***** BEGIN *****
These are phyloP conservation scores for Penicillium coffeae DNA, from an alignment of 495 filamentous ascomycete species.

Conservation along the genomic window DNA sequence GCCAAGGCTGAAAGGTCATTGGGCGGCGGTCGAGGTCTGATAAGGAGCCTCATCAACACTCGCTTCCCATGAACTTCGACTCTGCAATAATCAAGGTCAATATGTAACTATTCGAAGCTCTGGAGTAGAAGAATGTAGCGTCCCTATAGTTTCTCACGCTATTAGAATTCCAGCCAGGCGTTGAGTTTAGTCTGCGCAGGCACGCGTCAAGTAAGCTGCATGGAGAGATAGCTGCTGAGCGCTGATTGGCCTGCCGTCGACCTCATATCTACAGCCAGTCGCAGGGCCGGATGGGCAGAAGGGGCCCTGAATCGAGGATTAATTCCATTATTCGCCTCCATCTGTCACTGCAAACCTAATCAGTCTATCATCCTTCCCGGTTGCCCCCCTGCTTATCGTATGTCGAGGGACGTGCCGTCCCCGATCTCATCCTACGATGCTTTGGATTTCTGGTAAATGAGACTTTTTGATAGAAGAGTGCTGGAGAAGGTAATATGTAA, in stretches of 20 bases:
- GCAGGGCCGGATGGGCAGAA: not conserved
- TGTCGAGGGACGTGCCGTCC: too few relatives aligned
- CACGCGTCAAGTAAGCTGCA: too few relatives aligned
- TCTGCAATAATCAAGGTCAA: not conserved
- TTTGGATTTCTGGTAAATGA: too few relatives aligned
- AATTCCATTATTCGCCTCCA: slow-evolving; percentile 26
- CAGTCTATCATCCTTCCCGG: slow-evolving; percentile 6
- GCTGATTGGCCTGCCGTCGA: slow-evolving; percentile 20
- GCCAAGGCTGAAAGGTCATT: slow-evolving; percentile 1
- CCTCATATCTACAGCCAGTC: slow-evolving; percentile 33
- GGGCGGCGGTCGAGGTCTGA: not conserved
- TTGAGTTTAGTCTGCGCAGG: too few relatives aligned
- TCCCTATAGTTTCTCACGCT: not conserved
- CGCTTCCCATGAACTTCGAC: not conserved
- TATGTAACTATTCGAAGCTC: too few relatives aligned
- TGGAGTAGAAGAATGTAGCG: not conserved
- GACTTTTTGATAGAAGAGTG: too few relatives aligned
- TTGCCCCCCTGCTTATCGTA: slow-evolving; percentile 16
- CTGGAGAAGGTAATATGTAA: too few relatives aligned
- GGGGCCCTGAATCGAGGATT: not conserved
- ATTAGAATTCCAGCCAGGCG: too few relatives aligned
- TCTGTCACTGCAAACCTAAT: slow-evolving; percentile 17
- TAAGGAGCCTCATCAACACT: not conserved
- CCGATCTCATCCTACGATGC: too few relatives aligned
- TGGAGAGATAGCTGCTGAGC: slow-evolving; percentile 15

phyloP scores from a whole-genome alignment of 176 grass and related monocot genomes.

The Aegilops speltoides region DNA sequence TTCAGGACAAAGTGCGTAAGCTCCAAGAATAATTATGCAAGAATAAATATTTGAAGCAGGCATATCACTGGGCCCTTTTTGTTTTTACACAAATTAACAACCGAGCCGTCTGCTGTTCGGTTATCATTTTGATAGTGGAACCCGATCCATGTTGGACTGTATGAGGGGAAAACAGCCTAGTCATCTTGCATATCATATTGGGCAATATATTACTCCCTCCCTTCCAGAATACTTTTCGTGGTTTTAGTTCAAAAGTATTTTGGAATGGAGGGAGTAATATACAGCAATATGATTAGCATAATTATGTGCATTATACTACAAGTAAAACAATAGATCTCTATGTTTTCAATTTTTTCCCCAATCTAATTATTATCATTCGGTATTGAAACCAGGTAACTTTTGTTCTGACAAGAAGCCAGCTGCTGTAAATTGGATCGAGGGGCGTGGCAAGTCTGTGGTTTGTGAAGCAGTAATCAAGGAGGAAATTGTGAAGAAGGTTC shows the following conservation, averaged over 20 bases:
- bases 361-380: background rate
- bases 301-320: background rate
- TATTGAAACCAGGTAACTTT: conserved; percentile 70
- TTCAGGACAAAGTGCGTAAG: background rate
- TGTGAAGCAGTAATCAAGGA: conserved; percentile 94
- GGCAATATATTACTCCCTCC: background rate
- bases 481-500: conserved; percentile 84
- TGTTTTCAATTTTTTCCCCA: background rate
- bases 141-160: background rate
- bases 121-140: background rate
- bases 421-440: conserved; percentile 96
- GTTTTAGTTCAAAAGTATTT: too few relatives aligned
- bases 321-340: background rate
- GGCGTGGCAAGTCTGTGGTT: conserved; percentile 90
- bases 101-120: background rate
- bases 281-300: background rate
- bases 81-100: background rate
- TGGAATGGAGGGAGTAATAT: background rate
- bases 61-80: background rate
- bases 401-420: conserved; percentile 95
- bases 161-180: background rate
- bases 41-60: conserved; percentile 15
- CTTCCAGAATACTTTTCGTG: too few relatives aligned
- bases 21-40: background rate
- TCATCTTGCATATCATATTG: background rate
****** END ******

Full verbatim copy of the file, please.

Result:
These are phyloP conservation scores for Penicillium coffeae DNA, from an alignment of 495 filamentous ascomycete species.

Conservation along the genomic window DNA sequence GCCAAGGCTGAAAGGTCATTGGGCGGCGGTCGAGGTCTGATAAGGAGCCTCATCAACACTCGCTTCCCATGAACTTCGACTCTGCAATAATCAAGGTCAATATGTAACTATTCGAAGCTCTGGAGTAGAAGAATGTAGCGTCCCTATAGTTTCTCACGCTATTAGAATTCCAGCCAGGCGTTGAGTTTAGTCTGCGCAGGCACGCGTCAAGTAAGCTGCATGGAGAGATAGCTGCTGAGCGCTGATTGGCCTGCCGTCGACCTCATATCTACAGCCAGTCGCAGGGCCGGATGGGCAGAAGGGGCCCTGAATCGAGGATTAATTCCATTATTCGCCTCCATCTGTCACTGCAAACCTAATCAGTCTATCATCCTTCCCGGTTGCCCCCCTGCTTATCGTATGTCGAGGGACGTGCCGTCCCCGATCTCATCCTACGATGCTTTGGATTTCTGGTAAATGAGACTTTTTGATAGAAGAGTGCTGGAGAAGGTAATATGTAA, in stretches of 20 bases:
- GCAGGGCCGGATGGGCAGAA: not conserved
- TGTCGAGGGACGTGCCGTCC: too few relatives aligned
- CACGCGTCAAGTAAGCTGCA: too few relatives aligned
- TCTGCAATAATCAAGGTCAA: not conserved
- TTTGGATTTCTGGTAAATGA: too few relatives aligned
- AATTCCATTATTCGCCTCCA: slow-evolving; percentile 26
- CAGTCTATCATCCTTCCCGG: slow-evolving; percentile 6
- GCTGATTGGCCTGCCGTCGA: slow-evolving; percentile 20
- GCCAAGGCTGAAAGGTCATT: slow-evolving; percentile 1
- CCTCATATCTACAGCCAGTC: slow-evolving; percentile 33
- GGGCGGCGGTCGAGGTCTGA: not conserved
- TTGAGTTTAGTCTGCGCAGG: too few relatives aligned
- TCCCTATAGTTTCTCACGCT: not conserved
- CGCTTCCCATGAACTTCGAC: not conserved
- TATGTAACTATTCGAAGCTC: too few relatives aligned
- TGGAGTAGAAGAATGTAGCG: not conserved
- GACTTTTTGATAGAAGAGTG: too few relatives aligned
- TTGCCCCCCTGCTTATCGTA: slow-evolving; percentile 16
- CTGGAGAAGGTAATATGTAA: too few relatives aligned
- GGGGCCCTGAATCGAGGATT: not conserved
- ATTAGAATTCCAGCCAGGCG: too few relatives aligned
- TCTGTCACTGCAAACCTAAT: slow-evolving; percentile 17
- TAAGGAGCCTCATCAACACT: not conserved
- CCGATCTCATCCTACGATGC: too few relatives aligned
- TGGAGAGATAGCTGCTGAGC: slow-evolving; percentile 15

phyloP scores from a whole-genome alignment of 176 grass and related monocot genomes.

The Aegilops speltoides region DNA sequence TTCAGGACAAAGTGCGTAAGCTCCAAGAATAATTATGCAAGAATAAATATTTGAAGCAGGCATATCACTGGGCCCTTTTTGTTTTTACACAAATTAACAACCGAGCCGTCTGCTGTTCGGTTATCATTTTGATAGTGGAACCCGATCCATGTTGGACTGTATGAGGGGAAAACAGCCTAGTCATCTTGCATATCATATTGGGCAATATATTACTCCCTCCCTTCCAGAATACTTTTCGTGGTTTTAGTTCAAAAGTATTTTGGAATGGAGGGAGTAATATACAGCAATATGATTAGCATAATTATGTGCATTATACTACAAGTAAAACAATAGATCTCTATGTTTTCAATTTTTTCCCCAATCTAATTATTATCATTCGGTATTGAAACCAGGTAACTTTTGTTCTGACAAGAAGCCAGCTGCTGTAAATTGGATCGAGGGGCGTGGCAAGTCTGTGGTTTGTGAAGCAGTAATCAAGGAGGAAATTGTGAAGAAGGTTC shows the following conservation, averaged over 20 bases:
- bases 361-380: background rate
- bases 301-320: background rate
- TATTGAAACCAGGTAACTTT: conserved; percentile 70
- TTCAGGACAAAGTGCGTAAG: background rate
- TGTGAAGCAGTAATCAAGGA: conserved; percentile 94
- GGCAATATATTACTCCCTCC: background rate
- bases 481-500: conserved; percentile 84
- TGTTTTCAATTTTTTCCCCA: background rate
- bases 141-160: background rate
- bases 121-140: background rate
- bases 421-440: conserved; percentile 96
- GTTTTAGTTCAAAAGTATTT: too few relatives aligned
- bases 321-340: background rate
- GGCGTGGCAAGTCTGTGGTT: conserved; percentile 90
- bases 101-120: background rate
- bases 281-300: background rate
- bases 81-100: background rate
- TGGAATGGAGGGAGTAATAT: background rate
- bases 61-80: background rate
- bases 401-420: conserved; percentile 95
- bases 161-180: background rate
- bases 41-60: conserved; percentile 15
- CTTCCAGAATACTTTTCGTG: too few relatives aligned
- bases 21-40: background rate
- TCATCTTGCATATCATATTG: background rate